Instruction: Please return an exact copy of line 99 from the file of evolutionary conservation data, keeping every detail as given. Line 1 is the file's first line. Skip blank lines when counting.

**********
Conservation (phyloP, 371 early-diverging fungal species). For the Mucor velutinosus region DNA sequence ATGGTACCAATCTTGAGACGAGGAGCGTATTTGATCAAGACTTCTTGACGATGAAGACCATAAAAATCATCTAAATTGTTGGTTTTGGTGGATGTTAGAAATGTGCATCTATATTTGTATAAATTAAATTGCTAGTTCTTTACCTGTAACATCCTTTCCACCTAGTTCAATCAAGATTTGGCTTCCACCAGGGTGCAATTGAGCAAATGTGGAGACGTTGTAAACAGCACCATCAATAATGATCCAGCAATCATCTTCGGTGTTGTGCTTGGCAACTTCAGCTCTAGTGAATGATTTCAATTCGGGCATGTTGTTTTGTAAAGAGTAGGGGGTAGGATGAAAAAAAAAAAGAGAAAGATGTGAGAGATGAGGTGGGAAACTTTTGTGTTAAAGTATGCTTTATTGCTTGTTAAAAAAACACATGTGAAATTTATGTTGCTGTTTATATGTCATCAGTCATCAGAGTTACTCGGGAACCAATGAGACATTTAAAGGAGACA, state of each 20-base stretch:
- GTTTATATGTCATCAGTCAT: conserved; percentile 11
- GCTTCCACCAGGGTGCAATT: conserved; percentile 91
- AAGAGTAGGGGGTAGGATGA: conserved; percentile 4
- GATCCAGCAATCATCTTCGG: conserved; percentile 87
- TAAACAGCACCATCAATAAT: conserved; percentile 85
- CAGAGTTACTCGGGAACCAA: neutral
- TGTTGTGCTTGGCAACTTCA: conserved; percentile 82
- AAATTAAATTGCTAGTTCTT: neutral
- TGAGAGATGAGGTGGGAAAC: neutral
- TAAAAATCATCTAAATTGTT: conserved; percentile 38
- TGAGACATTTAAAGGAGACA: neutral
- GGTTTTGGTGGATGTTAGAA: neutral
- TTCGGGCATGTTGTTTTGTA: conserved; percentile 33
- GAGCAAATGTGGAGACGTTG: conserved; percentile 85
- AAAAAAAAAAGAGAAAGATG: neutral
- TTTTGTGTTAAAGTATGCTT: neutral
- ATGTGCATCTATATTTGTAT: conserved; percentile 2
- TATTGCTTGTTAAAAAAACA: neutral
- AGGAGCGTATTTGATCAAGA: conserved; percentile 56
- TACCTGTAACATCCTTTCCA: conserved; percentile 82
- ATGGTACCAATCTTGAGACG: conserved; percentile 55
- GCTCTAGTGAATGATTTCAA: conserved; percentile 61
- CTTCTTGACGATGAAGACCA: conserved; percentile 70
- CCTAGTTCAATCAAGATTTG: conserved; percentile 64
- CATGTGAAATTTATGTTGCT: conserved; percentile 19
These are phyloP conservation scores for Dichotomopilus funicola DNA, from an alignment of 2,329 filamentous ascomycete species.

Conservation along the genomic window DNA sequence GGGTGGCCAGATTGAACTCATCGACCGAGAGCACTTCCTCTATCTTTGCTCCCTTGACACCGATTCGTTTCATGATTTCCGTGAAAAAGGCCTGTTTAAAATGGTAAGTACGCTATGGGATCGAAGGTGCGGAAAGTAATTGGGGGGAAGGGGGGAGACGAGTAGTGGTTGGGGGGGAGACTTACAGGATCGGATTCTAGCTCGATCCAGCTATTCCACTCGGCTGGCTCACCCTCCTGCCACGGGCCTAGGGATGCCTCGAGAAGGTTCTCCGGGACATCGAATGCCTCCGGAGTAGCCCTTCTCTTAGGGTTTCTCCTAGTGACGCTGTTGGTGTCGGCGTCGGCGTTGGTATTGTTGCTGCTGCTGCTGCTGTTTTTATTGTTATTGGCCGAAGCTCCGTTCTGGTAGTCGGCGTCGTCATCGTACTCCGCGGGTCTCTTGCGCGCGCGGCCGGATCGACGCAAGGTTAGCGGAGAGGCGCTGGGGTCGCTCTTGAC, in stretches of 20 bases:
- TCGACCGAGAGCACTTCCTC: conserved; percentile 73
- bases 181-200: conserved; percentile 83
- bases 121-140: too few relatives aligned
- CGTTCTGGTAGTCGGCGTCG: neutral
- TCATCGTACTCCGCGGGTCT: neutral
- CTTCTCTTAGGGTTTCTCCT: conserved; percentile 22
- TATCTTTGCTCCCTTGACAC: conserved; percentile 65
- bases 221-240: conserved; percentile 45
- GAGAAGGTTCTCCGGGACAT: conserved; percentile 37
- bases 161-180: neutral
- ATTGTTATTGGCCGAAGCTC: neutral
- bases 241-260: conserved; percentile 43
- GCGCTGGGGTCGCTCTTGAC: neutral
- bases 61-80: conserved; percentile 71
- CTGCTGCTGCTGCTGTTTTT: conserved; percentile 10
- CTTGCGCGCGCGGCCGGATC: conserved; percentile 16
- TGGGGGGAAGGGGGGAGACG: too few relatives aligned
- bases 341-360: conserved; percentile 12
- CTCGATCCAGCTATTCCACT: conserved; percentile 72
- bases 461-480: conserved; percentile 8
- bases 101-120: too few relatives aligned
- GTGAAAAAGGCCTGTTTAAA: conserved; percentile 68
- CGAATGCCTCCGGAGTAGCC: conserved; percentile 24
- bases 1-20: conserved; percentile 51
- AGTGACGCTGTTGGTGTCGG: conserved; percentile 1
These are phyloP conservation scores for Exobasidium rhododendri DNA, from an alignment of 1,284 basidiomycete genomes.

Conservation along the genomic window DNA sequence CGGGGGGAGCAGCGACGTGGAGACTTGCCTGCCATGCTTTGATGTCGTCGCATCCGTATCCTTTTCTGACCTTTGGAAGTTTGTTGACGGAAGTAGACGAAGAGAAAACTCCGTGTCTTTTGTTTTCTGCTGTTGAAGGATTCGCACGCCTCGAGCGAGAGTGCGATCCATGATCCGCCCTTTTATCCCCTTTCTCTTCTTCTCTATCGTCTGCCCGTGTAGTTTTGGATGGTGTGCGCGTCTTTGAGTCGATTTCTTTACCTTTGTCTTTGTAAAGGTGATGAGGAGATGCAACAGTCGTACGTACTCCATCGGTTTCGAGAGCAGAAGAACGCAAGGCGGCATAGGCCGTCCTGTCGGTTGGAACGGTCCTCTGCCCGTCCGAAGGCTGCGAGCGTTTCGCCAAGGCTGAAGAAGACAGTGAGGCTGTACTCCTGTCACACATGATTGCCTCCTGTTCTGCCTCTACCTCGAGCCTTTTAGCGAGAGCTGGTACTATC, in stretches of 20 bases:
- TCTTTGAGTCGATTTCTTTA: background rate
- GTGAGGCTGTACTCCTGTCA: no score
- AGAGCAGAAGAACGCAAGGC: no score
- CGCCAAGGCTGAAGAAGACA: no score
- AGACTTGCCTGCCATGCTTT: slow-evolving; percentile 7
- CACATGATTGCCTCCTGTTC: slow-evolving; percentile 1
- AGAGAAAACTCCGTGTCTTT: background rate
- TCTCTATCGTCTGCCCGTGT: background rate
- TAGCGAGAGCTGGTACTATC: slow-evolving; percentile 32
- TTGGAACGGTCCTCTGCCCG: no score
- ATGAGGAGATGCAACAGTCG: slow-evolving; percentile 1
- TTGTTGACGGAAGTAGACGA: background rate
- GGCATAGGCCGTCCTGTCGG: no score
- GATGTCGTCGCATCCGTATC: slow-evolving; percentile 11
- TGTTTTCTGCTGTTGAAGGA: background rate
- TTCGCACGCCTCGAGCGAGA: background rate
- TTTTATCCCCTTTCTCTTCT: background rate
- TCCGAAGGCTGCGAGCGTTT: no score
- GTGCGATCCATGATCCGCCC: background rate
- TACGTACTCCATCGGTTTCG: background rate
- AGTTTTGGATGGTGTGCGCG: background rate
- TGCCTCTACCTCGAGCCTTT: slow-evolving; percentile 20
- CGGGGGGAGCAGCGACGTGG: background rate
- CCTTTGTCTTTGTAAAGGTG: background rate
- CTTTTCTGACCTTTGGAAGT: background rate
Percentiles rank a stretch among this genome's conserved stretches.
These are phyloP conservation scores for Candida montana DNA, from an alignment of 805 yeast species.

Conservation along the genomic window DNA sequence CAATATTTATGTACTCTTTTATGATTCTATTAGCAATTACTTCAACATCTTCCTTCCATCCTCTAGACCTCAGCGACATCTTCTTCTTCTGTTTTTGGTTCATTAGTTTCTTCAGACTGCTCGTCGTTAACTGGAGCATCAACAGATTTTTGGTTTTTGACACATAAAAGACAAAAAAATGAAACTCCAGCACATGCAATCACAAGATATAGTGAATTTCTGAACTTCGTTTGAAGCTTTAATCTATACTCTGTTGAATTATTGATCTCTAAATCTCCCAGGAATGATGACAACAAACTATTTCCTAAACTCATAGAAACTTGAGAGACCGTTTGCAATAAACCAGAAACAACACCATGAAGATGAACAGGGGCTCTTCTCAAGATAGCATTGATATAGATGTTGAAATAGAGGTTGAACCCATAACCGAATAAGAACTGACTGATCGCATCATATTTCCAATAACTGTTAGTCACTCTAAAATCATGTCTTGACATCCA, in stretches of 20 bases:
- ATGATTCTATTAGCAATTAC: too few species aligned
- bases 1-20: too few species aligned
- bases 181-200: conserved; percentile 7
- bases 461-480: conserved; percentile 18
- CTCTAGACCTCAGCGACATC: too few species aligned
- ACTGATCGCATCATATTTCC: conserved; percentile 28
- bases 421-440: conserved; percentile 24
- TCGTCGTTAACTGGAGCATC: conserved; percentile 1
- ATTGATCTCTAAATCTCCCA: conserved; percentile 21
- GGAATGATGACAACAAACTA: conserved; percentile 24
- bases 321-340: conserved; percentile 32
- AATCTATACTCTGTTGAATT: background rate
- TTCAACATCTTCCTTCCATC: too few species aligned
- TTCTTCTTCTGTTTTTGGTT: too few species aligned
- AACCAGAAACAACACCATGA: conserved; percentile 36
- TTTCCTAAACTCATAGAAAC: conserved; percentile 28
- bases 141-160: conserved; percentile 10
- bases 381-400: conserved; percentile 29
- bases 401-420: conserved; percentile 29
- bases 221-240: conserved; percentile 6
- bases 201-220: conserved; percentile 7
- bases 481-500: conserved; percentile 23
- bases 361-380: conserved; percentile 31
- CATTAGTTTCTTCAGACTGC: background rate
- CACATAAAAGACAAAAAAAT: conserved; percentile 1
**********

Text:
- TTTCCTAAACTCATAGAAAC: conserved; percentile 28